Discipline

Quora: Is it true that the highest honor in Roman legions was for soldiers who saved a comrade’s life in battle? If so, what does this tell us about their values?

Carl Richard Archie

It is not true. The highest award for a Roman soldier was the Grass Crown (corona graminea):

It was an exceptionally rare and strange honor. Soldiers of a rescued army would gather grass and clippings from the battlefield, assemble the crown, and present it to Roman commander of the other army.

You are thinking of the Civic Crown (corona civica):

This was awarded for saving the life of a fellow citizen, based on the commander’s recommendation and after a determination was made that, such bravery occurred while performing duties under orders. Romans disliked military bravery on the battlefield, not under orders.

A soldier could wear civic crown as a civilian, for public events. Caesar loved wearing his.

Why do I make this distinction…the orders thing? The Romans made this distinction and pointed to one of their national heroes.

Titus Manlius Imperiosus Torquatus – Wikipedia

Manlius Torquatus, a famed Roman consul, had issued clear orders about conduct, prior to a battle. His son bravely charged after the son of the opposing general. He killed the other young man and returned with the armor of his opponent as a war prize…to massive cheers of the assembled army. The general had his son beheaded:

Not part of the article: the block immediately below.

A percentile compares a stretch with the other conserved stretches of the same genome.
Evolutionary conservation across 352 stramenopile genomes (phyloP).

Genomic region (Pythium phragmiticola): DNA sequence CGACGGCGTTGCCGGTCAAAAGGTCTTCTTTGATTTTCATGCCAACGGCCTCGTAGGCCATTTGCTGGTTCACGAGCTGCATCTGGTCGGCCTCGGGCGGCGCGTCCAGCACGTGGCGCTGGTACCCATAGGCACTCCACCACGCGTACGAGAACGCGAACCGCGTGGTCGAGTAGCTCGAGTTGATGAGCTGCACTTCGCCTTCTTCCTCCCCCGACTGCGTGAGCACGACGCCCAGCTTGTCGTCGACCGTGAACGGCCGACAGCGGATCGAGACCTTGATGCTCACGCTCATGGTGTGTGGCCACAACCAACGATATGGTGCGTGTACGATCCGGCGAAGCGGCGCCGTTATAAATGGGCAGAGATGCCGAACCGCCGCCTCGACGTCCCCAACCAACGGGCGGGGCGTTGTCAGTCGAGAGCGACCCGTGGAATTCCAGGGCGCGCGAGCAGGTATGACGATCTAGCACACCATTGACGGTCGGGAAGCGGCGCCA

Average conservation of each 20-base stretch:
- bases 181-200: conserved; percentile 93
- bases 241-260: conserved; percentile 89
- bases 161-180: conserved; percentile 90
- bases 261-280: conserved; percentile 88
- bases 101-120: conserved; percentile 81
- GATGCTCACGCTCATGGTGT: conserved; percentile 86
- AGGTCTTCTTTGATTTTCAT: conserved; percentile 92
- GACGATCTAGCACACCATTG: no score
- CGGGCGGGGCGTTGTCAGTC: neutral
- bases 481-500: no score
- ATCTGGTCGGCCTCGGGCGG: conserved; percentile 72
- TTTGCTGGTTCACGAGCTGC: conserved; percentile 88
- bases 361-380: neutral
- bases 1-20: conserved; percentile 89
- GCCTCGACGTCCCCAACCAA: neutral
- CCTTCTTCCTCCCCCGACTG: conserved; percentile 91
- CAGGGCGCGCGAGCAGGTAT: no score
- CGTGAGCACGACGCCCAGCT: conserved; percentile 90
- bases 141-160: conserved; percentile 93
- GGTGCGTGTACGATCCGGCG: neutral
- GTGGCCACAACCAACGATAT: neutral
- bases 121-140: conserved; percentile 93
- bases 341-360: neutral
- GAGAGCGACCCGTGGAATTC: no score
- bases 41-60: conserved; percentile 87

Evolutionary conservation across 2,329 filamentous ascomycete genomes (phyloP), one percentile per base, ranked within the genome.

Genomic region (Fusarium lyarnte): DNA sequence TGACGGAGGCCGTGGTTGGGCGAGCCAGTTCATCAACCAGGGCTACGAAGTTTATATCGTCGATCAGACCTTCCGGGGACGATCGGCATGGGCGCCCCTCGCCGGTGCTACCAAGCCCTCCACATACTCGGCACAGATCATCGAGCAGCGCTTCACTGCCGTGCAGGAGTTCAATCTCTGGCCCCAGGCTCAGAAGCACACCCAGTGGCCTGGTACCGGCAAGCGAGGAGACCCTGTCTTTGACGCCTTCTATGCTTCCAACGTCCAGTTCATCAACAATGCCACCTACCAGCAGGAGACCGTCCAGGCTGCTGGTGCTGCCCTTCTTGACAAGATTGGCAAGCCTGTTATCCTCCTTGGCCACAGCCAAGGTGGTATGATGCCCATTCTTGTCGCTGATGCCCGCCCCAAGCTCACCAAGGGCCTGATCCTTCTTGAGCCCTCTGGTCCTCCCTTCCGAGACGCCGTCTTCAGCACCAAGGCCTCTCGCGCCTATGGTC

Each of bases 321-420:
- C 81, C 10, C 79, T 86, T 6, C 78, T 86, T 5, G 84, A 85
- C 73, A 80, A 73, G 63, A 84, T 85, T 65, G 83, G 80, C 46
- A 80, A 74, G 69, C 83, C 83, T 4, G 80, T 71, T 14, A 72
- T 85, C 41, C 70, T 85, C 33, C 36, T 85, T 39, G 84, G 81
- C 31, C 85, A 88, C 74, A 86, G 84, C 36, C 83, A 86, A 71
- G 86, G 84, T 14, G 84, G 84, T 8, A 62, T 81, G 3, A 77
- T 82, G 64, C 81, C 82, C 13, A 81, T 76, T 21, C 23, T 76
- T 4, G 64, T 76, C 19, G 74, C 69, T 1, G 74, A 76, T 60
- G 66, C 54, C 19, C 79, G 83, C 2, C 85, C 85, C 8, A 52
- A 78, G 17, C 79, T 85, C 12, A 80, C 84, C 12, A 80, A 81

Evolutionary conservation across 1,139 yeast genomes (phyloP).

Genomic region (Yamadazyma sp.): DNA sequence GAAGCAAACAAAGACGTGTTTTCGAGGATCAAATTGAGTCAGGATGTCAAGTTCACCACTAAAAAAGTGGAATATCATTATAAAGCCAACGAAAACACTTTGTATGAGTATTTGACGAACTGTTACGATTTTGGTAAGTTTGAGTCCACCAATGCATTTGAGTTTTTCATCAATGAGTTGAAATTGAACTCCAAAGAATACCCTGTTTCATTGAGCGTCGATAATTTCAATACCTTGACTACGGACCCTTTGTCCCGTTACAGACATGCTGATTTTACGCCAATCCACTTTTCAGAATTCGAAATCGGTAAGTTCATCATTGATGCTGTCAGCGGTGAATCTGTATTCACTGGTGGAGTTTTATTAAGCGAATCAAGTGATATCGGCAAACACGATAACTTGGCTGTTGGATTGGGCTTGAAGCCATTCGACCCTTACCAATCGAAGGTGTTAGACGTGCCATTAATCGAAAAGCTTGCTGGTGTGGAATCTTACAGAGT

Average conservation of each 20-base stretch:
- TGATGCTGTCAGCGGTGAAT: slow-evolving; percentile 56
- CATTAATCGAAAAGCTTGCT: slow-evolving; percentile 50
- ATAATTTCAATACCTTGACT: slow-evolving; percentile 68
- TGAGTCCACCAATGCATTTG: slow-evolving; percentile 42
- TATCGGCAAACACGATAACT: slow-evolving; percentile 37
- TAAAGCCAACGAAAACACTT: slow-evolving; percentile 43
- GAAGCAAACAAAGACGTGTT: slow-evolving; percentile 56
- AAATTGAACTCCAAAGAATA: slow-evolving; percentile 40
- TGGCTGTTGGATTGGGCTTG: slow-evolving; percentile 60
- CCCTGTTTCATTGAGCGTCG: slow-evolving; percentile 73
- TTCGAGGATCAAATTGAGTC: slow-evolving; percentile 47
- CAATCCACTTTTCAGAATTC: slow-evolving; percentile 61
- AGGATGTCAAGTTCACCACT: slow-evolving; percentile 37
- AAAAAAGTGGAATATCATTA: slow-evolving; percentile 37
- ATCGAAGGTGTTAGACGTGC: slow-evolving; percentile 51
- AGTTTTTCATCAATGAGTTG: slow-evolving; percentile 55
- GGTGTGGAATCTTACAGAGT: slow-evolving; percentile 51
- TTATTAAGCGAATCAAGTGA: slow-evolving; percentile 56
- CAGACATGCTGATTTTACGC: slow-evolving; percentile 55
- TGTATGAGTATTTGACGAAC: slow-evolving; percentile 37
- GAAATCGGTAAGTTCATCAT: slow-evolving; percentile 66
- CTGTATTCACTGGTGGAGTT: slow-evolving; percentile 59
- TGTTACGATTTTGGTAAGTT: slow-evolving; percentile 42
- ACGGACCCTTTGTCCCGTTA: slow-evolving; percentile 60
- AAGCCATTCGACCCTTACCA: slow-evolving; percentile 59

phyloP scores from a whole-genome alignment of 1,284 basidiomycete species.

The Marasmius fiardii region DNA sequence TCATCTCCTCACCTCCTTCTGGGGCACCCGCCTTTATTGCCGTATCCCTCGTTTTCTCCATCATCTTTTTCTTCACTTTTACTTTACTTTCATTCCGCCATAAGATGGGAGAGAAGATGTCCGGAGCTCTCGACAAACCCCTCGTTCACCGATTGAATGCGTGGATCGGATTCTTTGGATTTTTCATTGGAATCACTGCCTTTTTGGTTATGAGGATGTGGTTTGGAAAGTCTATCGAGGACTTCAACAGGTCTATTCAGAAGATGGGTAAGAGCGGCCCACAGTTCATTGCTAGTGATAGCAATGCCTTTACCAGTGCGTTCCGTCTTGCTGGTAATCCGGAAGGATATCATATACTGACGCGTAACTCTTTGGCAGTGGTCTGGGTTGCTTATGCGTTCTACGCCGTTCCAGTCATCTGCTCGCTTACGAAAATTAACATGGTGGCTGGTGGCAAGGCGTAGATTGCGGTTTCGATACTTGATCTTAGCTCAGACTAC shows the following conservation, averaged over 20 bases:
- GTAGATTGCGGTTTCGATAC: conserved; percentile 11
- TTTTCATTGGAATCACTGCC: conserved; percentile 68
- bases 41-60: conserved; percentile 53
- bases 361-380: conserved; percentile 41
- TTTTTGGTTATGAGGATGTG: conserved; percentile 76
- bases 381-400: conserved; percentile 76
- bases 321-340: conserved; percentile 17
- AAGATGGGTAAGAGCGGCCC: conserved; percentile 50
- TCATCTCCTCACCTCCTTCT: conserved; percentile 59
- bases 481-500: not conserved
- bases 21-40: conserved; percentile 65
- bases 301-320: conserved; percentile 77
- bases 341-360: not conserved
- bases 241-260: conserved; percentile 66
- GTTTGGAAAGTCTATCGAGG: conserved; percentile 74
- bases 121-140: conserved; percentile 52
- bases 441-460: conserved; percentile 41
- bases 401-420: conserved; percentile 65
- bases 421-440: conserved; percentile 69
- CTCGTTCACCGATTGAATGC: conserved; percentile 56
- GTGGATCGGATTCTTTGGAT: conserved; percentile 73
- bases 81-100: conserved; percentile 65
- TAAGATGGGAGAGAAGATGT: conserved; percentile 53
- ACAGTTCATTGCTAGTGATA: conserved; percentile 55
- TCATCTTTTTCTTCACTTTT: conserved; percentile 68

The point? Bravery is not enough. A Roman was a soldier, not a warrior. He was to fight bravely, under discipline, while following orders.

Vegetius summaries it this way:

“Victory in war does not depend entirely upon numbers or mere courage; only skill and discipline will insure it. We find that the Romans owed the conquest of the world to no other cause than continual military training, exact observance of discipline in their camps and unwearied cultivation of the other arts of war.”

Those are the values.

Postscript: I need to explain Manlius’ decision. Discipline was breaking down in the Roman army. There had been several close calls due to this breakdown. There were hints of mutiny. The Manilius incident was a truly shocking and gripping scene and the army was horrified by it. These are directly from Livy (not my words. Emphasis mine.):

Titus Manlius(son):

“That all may say, my father,” he said, “that I am a true scion of your blood, I bring to you these equestrian spoils taken from a dead enemy who challenged me to single combat.”